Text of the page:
Covid-19 and Police dispersals: What it means for you




In light of the coronavirus (Covid-19) outbreak, officers from all forces throughout the Great Britain and Northern Ireland have been granted dispersal powers in order to help ensure everyone adheres to the social distancing guidance laid out by the Government and Public Health England.


The powers have been granted under the Health Regulations 2020 and came into force on Thursday 26 March).

So what does this mean for you – the general public?

  • The legisation states that officers in Leicestershire will be able to disperse groups of more than two people from any public place. Groups of more than two people – who live in the same household – are permitted

  • Anyone who refuses to disperse will be given a fixed penalty notice of £60. This will be lowered to £30 if paid within 14 days

  • Second time offenders will be issued with a £120 fixed penalty notice. This will then double on each further repeat offence.

  • Anyone who does not pay a fixed penalty notice under the new regulations could be taken to court. Magistrates will then be able to impose unlimited fines

  • Anyone who refuses to comply will be acting unlawfully. This may result in being arrested, where it is deemed proportionate and necessary. However, the first instance, police will always apply their common sense and discretion.


Officers from across the force will be working to ensure that people are complying with the law.


Over the coming days and weeks, we remain committed to community policing within our neighbourhoods. Our preferred style is to engage, explain and encourage – and then enforce only when needed.


Our officers will engage, explain and encouragemembers of the public in situations where we believe they may not be complying with the new legislation – and this may include interactions in public places and in vehicles.


Working with our partners, we will provide a proportionate response to public concerns around groups or businesses that may be contravening the legislation and we will identify any areas of continual public concern. In such areas, a policing presence will be a priority.


In situations where encouragement does not succeed, officers will enforce the legislation outlined above.


“First and foremost, these new measures are in place to saves lives and protect our loved ones,” explains Assistant Chief Constable Julia Debenham.


“We will be helping to enforce the terms of the regulations, as the public would want us to. Our advice very much remains the same – and echoes that of both the Government and healthcare professionals. Stay at home and help us overcome the outbreak.”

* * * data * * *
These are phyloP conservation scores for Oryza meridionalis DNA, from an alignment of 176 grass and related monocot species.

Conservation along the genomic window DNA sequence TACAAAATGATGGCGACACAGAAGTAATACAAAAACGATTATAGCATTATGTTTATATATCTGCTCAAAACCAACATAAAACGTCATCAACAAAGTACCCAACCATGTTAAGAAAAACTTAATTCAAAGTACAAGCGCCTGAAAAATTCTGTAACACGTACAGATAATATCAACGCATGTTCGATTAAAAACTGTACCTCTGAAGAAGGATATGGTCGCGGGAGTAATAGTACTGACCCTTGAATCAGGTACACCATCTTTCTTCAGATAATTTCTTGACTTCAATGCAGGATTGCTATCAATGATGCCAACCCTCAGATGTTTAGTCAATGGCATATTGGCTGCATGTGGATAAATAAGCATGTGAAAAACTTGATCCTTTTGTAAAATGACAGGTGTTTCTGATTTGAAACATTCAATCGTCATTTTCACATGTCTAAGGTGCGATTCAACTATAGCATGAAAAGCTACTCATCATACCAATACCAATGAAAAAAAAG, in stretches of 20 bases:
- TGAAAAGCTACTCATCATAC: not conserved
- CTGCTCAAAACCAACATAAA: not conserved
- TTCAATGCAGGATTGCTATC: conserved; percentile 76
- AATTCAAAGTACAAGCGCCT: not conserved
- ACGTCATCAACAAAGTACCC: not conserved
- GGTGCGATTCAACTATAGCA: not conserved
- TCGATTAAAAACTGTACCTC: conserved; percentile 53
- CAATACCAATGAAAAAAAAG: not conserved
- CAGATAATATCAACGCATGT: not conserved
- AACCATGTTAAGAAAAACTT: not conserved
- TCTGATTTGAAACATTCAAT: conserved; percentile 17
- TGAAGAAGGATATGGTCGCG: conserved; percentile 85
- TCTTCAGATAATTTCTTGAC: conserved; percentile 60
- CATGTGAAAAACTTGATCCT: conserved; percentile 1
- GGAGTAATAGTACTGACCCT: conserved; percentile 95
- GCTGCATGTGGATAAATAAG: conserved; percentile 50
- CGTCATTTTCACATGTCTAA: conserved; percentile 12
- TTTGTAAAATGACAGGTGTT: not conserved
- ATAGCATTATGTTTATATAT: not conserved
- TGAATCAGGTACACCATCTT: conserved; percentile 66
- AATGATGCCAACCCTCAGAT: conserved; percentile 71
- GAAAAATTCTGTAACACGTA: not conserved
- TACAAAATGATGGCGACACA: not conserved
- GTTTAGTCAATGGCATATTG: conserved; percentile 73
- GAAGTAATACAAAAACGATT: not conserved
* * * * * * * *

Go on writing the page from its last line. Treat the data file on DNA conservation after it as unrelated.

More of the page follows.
Does the law mean that anyone who is out, in a group of more than two people, will be fined?


“Absolutely not,” says ACC Debenham.

“I believe – as do our officers – that the best way to engage with the public is to communicate. This is how we aim to resolve issues. We want to listen to the queries, concerns and thoughts of the public and do our best to help.


“If you are out in public, in a group of more than two people, officers will ask that you separate. The current advice is to ensure that we distance ourselves from one another to prevent the virus from spreading.


“Asking people to disperse is in no way different from our existing powers. When we’re policing the night-time economy in particular, if there’s a report of disorder we will ask people to move on. If you don’t, then you run the risk of being given a fine.


“The powers are the same, it’s only the circumstances that have changed.”

Although the law only came into force today, officers have been following Government guidance around social distancing and reminding people of the advice given.


ACC Debenham says:

“We are receiving calls from the public to reports of gatherings – as well as non-essential businesses remaining open – and our officers are responding accordingly.


However I would like to ask the public to take notice of the guidance and adhere to social distancing to try and reduce such reports.

“We’re also receiving a number of calls about what you can and can’t do. Again, please use common sense. Guidance states that you should stay at home and only go out for essential shopping, if you have medical needs or if it’s necessary for you to travel to and from work. The Government and Public Health England have stated you can leave your property for one form of exercise a day.


“As a force, our message remains clear – stay at home, save lives.”




Source of information : Leicestershire Police


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